“Students who read an average of 20 minutes a day score better than 90% of all students on reading and writing tests.”

Last week we started to look at how as parents and as a school we have become responsible for teaching our students to live during a time in history which is being called “the age of distraction.” An example of this distracted world is the ability now to buy accessories such as rings and bracelets that light up and notify you when you have a text, email, post, etc. Talk about being easily distracted.

So what can we do to help our kids learn how to focus and concentrate in a distracted world? Believe it or not one of the best strategies is found in the power of a book. Having your children read throughout their formative years and develop the love and habit of reading is a key indicator of success later in life.

Reading actually changes the brain itself and develops in the reader the ability for focus and concentration. As a student reads it increases his or her knowledge of the world, improves writing skills, develops stronger critical thinking skills, increases focus and concentration, and strengthens memory. Wow, all that happens when you tell your child to read a book. Having your children read, or having you read to them, for 20 minutes a day exposes them to 1.8 million words in a year. Students who read an average of 20 minutes a day score better than 90% of all students on reading and writing tests.

Okay, so you are convinced on the importance of reading. What do you do if your student doesn’t like to read? What do you do if your student only wants to play video games? How can you encourage reading? Here are some straight forward steps you can take to encourage your kids to read more:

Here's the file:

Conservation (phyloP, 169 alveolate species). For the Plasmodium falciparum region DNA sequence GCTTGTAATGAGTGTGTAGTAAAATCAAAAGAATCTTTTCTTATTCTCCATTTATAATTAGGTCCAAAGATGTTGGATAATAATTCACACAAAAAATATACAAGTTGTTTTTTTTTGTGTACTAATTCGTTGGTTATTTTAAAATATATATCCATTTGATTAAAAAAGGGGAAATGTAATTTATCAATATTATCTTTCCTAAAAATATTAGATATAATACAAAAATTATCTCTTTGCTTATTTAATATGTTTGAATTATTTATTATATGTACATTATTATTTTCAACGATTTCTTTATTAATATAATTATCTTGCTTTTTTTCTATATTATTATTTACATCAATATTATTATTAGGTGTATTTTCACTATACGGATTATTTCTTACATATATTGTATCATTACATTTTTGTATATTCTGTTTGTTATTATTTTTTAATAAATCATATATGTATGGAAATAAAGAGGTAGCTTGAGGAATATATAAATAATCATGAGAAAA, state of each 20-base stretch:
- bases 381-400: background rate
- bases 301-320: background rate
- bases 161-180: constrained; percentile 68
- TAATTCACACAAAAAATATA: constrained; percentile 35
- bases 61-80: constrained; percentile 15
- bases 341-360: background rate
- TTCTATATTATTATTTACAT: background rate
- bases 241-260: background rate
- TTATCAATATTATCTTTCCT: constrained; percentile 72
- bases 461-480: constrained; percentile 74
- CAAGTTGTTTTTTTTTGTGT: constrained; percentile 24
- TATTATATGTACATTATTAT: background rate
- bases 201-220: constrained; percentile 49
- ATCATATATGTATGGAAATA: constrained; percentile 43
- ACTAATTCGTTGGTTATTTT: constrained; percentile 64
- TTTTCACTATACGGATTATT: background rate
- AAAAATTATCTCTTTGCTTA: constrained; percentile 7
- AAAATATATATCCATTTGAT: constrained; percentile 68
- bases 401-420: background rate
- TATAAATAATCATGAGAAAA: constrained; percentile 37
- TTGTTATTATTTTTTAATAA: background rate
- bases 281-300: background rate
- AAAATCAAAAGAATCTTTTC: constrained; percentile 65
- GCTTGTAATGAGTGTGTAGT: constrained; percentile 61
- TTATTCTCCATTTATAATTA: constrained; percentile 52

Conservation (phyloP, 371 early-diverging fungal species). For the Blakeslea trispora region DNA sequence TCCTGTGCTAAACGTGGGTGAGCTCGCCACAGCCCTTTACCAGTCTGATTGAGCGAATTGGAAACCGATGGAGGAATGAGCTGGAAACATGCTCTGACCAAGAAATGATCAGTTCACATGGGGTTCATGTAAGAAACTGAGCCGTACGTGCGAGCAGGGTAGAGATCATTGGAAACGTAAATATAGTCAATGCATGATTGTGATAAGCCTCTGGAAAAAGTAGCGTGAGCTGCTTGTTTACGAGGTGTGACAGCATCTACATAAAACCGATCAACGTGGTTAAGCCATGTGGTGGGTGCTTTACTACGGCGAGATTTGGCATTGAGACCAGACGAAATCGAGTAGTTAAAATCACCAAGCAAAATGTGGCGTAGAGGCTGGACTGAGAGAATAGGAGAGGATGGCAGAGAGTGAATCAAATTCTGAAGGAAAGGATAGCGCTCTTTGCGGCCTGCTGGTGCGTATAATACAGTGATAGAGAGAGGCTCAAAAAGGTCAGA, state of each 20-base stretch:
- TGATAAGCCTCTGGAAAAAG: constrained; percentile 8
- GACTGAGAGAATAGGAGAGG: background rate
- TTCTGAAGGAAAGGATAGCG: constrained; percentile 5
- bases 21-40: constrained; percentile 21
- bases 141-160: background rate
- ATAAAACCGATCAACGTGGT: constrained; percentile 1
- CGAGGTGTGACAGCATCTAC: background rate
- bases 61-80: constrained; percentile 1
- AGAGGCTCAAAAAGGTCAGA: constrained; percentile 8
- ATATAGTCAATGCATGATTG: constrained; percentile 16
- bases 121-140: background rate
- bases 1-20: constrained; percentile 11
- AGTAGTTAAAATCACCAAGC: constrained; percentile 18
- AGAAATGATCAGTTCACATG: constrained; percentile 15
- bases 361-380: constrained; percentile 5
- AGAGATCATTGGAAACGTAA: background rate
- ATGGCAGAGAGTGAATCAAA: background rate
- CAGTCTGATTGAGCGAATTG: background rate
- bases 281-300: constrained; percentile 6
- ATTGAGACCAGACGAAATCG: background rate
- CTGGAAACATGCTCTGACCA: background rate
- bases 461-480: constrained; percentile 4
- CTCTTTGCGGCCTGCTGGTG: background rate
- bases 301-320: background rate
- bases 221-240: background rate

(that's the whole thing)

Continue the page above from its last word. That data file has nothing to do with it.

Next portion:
• Invest in buying books that they would enjoy reading. Take them to a bookstore and let them pick out some books they want to read. Find a genre that engages the imagination and piques their interest.
  • Make reading a part of the daily schedule. After supper or before bed the whole family takes 20 minutes to read.
  • If your child is still learning to read, read to them. It gives you time to be with them and will help them to learn to read so much faster than if you don’t.
  • Model it. If you have your kids reading you should be reading. Let them see you reading.
  • Talk about books at the dinner table and in conversations with your kids.

A book is powerful tool for your kids in so many ways. As a parent, take the time to unleash the power of reading. This Merdeka weekend would be a great time to start.

Written by Karl Steinkamp

Karl Steinkamp is passionate about Dalat International School and training up young people. Karl was a student at Dalat and returned with a degree in education as a student teacher, high school principal, and now Head of School since 2006.
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